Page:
Jump to content

So-called anglo concertinas without English style action, are they anglos ?


Recommended Posts

Usage changes.  A century or more ago it may have been useful to distinguish between Anglo/Anglo-German and German concertinas.  These days, when nearly all surviving vintage and modern concertinas are Anglos, and hardly any German concertinas have survived, the term is usually understood to refer to the keyboard layout and push-pull action, rather than the internal mechanism.  

 

I accept that some might want to make the distinction when referring to an actual German concertina or a modern reproduction, but most observers would probably regard it as an anglo until the difference was explained to them. 

 

 

  • Like 1
Link to comment
Share on other sites

7 hours ago, Richard Mellish said:

The name "Anglo" (originally "Anglo-German, subsequently shortened) came about because one variety of concertina combined the German arrangement of the notes (or an expansion thereof) with the English form of construction. If the form of construction is purely German, with nothing "Anglo" about it (as with the German-made one that I started on many many years ago) then that instrument has no claim to be called "Anglo". Give the Germans their due.

Which begs the question of what would you call an " English" concertina built in the old German style of contruction? "English-German"?

Link to comment
Share on other sites

On 8/3/2022 at 2:14 PM, LazyNetter said:

Because the construction with assembling all the metal levers onto one metal unit has more similarity to the left-hand side of accordions, and I assume this level of concertina was by-products of accordion manufacturers at the very beginning, but not grabbed from German concertinas' action.

I did not have this perspective. Thank you. I had assumed that was Dr. Bastari's original development.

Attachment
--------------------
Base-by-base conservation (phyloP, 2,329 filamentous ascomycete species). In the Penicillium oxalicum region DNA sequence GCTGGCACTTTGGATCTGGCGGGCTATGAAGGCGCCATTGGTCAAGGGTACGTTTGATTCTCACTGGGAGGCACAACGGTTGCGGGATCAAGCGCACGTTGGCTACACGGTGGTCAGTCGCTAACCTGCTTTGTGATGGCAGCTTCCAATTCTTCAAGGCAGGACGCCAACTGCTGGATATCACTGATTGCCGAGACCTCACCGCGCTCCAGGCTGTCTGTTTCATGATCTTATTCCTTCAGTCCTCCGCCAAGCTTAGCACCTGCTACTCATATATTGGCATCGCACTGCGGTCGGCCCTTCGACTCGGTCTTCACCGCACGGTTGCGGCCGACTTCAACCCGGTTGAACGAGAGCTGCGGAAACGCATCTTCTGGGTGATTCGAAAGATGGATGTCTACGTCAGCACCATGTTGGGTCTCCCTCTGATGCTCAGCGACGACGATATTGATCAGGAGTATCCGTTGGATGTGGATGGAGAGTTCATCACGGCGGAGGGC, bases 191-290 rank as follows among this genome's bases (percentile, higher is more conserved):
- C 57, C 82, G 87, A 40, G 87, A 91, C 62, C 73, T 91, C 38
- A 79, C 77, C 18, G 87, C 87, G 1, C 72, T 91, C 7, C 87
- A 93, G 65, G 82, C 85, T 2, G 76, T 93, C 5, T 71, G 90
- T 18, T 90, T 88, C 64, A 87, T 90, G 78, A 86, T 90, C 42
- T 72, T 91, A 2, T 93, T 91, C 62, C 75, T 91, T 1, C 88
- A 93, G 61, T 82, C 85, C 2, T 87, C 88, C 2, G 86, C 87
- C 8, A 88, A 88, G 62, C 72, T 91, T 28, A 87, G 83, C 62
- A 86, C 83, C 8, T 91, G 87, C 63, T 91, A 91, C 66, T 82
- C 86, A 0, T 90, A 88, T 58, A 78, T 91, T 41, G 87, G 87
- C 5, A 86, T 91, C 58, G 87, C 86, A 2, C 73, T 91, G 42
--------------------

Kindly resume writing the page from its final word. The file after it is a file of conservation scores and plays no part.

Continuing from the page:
• Like 1
Link to comment
Share on other sites

9 hours ago, SIMON GABRIELOW said:

I understood that at about the period of the great wars the term German concertina became less desirable; and assume also that Anglo became more favoured from then onwards.

I don't think there's any question about "Anglo-German" changing to "Anglo". The question that we've been discussing is how widely "Anglo" can be applied. On that, there are two opinions: that any instrument with a certain arrangement of the notes qualifies; or that the term should be restricted to those that have at least some features of the traditional English internal construction.

 

Shall we agree to differ on that?

  • Like 1
Link to comment
Share on other sites

On 8/2/2022 at 7:18 AM, Richard Mellish said:

Logically they should not be called Anglos. Those that were made in Germany should be called German concertinas.

As a matter of fact, hexagonal concertinas with wooden ends, large buttons arranged in two Richter rows, and parallel levers leading to parallel reeds (often two reeds per note) are referred to here in Germany as "deutsche Concertinas"  - which translates as "German concertinas." The instruments that are referred to in English as Large German Concertinas are referred to in German by the names appropriate to their version of the Richter layout: Chemnitzer or Carlsfelder Konzertinas, or Bandoneons. (They all have the central 20 buttons - two Richter scales a fifth apart - but different "accidentals.")

BTW, the name of Jürgen Suttner has been mentioned. This gentleman, as a person, is indeed a German citizen, and his workshop is in Germany, but as a craftsman he works in the British/Irish tradition of concertina building. His products are therefore IMO correctly designated as English and Anglo concertinas.

Cheers,

John

Link to comment
Share on other sites

Join the conversation

You can post now and register later. If you have an account, sign in now to post with your account.

Guest
Reply to this topic...

×   Pasted as rich text.   Paste as plain text instead

  Only 75 emoji are allowed.

×   Your link has been automatically embedded.   Display as a link instead

×   Your previous content has been restored.   Clear editor

×   You cannot paste images directly. Upload or insert images from URL.

 Share

×
×
  • Create New...